The threat of climate change is not one that can be addressed with just technological developments – economics and finance are also needed to provide a more holistic approach to the problem. In an interview Larry Brilliant, CEO for Skoll Global Threats Fund, issued a call for business owners to adopt a long-term view of threats to the global economy, and for more investments in clean technology. These investments may just come from what are currently fossil fuel subsidies, as the WWF urges governments to convert billions of dollars into investments in clean, renewable energy. Read more
JOURNAL REPORTS (30 March 2013):
Climate Change Is the Risk That Increases All Others
Larry Brilliant is president and CEO of Skoll Global Threats Fund, an organization devoted to building alliances and finding solutions to some of the world’s most pressing problems.
Climate change is the greatest risk we face. It’s the great exacerbater. It exacerbates the risk of pandemics. It exacerbates the risks of water. It exacerbates the risk of conflict. Take a look at South Asia, where China owns the ice, India owns the water and has 21 dams, and Pakistan and Bangladesh are out of luck. Pakistan’s entire food production is dependent on two other nuclear-armed countries.
On CEO priorities
Joe White, Senior Editor for The Wall Street Journal, talks with Larry Brilliant, CEO for Skoll Global Threats Fund, about how innovators are working to answer some of the world’s most complex social challenges.
I was the CEO of two public companies. When I’m looking at quarterly profits, I start working on the next 90 days before this 90 days is over. How can I look up, in all honesty, and say, “There’s an odorless, colorless, tasteless, invisible gas that’s going to destroy the world 20 years from now”?
Our structure is wrong. The incentive system is misaligned with having these powerful, strong, smart CEOs focus on the issues ahead.
Climate change has an extremely high probability if you’re looking at a 20-year time frame. But in a quarter, it has a low probability.
On what’s holding back clean-energy investment
When Steve Jobs got his genome sequenced, it was $100,000. Within five years, it’ll be $100 or $200. If I was a businessperson, I would say, “There’s a tremendous amount of money to be made in the combination of big data, epidemiological analysis and what’s going to be a treasure trove of data from genomic sequencing.” Who’s going to be trying to find the new drugs? Who’s going to try to find the effect of drugs already on genes? That’s the place that I would be looking as an investor. Not climate.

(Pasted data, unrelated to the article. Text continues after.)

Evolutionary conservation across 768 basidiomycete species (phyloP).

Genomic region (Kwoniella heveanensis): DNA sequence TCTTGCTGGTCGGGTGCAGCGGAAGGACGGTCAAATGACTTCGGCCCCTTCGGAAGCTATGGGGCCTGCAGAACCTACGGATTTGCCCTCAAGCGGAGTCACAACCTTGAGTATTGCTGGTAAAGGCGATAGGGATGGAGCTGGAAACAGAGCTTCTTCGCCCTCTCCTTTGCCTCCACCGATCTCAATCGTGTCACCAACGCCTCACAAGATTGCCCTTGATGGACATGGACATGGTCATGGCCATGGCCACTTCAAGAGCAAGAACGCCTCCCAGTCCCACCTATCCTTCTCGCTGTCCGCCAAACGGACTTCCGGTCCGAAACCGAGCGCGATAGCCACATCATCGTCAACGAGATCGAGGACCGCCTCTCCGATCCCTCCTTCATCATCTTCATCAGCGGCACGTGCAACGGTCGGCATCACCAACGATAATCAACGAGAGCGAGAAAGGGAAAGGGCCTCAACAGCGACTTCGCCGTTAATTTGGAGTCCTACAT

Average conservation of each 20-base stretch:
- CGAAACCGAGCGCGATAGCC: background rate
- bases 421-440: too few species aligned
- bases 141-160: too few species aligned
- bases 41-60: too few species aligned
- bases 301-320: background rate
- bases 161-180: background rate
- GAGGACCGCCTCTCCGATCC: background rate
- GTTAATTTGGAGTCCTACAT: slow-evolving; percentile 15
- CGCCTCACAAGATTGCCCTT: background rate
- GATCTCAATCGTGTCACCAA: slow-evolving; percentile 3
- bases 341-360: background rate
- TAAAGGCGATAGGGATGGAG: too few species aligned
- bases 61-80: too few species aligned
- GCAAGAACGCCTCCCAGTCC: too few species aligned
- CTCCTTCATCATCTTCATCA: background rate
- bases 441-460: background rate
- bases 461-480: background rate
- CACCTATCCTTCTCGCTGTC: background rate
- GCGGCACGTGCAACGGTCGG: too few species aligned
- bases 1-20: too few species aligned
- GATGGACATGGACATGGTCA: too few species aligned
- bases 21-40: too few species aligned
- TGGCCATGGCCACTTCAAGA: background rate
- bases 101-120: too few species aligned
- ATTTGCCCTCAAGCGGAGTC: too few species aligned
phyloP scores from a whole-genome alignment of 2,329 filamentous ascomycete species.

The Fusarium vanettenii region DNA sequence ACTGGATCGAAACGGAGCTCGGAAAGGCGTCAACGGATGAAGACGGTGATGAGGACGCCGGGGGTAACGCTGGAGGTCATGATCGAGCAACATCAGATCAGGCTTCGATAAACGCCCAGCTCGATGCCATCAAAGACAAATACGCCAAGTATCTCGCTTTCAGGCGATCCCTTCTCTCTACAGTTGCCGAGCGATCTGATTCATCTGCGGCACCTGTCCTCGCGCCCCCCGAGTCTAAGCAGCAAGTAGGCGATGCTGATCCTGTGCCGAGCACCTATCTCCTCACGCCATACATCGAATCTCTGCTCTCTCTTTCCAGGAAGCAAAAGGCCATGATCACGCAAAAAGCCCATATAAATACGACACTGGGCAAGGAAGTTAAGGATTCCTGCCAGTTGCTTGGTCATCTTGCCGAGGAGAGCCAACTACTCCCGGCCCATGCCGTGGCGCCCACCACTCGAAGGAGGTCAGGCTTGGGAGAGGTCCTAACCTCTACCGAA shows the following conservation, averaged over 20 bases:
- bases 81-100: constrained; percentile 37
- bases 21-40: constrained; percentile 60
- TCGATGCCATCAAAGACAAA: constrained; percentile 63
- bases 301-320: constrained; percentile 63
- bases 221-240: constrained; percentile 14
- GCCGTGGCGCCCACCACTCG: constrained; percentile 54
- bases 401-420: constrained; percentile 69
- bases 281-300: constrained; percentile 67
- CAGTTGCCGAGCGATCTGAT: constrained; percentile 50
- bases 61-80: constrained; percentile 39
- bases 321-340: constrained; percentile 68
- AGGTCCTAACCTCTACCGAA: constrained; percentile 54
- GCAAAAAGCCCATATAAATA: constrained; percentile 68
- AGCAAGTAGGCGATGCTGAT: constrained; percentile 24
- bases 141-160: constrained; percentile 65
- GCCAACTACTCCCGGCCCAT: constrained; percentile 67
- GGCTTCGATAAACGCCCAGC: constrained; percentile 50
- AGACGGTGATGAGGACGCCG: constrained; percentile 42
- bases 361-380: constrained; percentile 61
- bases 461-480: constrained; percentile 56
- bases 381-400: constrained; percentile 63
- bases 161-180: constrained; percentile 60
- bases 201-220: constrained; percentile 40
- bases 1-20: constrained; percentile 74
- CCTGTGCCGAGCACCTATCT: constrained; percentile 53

We’re truly not going to make a huge change [on attacking global warming] unless we have a price on carbon. Until there’s a price on carbon and entrepreneurs know what to aim at and companies know what to produce, we’re not going to make that huge progress that we need.
A version of this article appeared March 26, 2013, on page R2 in the U.S. edition of The Wall Street Journal, with the headline: Climate Change Is the Risk That Increases All Others.
Global Fossil Fuel Subsidies Must Be Transformed into Financing for Energy Efficiency and Renewable Energy
In AZoCleantech.com (30 March 2013):
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The continued maintenance of fossil fuel subsidies is a global scandal and governments should work to transform these subsidies into financing for energy efficiency and renewable energy, says WWF, responding to a report released today by the International Monetary Fund (IMF).
The International Monetary Fund (IMF) report Energy Subsidy Reform: Lessons and Implications shines a much needed light on the dark side of fossil fuel subsidies.
The IMF assessment shows that global fossil fuel subsidies – including carbon pollution impacts from fossil fuels – account for almost 9% of all annual country budgets – amounting to a staggering $US 1.9 trillion, much higher than previously estimated. And importantly, says WWF Global Climate & Energy Initiative leader Samantha Smith, the report confirms that the poorest 20% of developing countries only marginally benefit from energy subsidies.
“Removing these subsidies would reduce carbon pollution by 13%. This would be a major step towards reducing the world’s carbon footprint. Maintenance of these subsidies is a global scandal, a crime against the environment and an active instrument against clean energy and technological innovation. We strongly support transforming fossil fuel subsidies into an effective scheme for financing energy efficiency and renewables and making sure that the poor in developing countries benefit appropriately and receive clean, affordable and reliable energy,” she says.
The IMF findings show that almost half of fossil fuel subsidies occur in OECD nations. The US, with about $US 500 billion annually, accounts for more than one quarter of all global fossil fuel subsidies, followed by China with almost $US 300 billion and Russia ($US 115 billion).
WWF Global Energy Policy Director Stephan Singer says industrialised countries are responsible for the lion’s share of fossil fuel subsidies and should act now to stop them. “If they were to abolish those subsidies and reform towards renewables and energy efficiency investments, it would more than triple present global investment into renewables,” he says. “And that is what is needed for a world powered by 100% sustainable renewables.”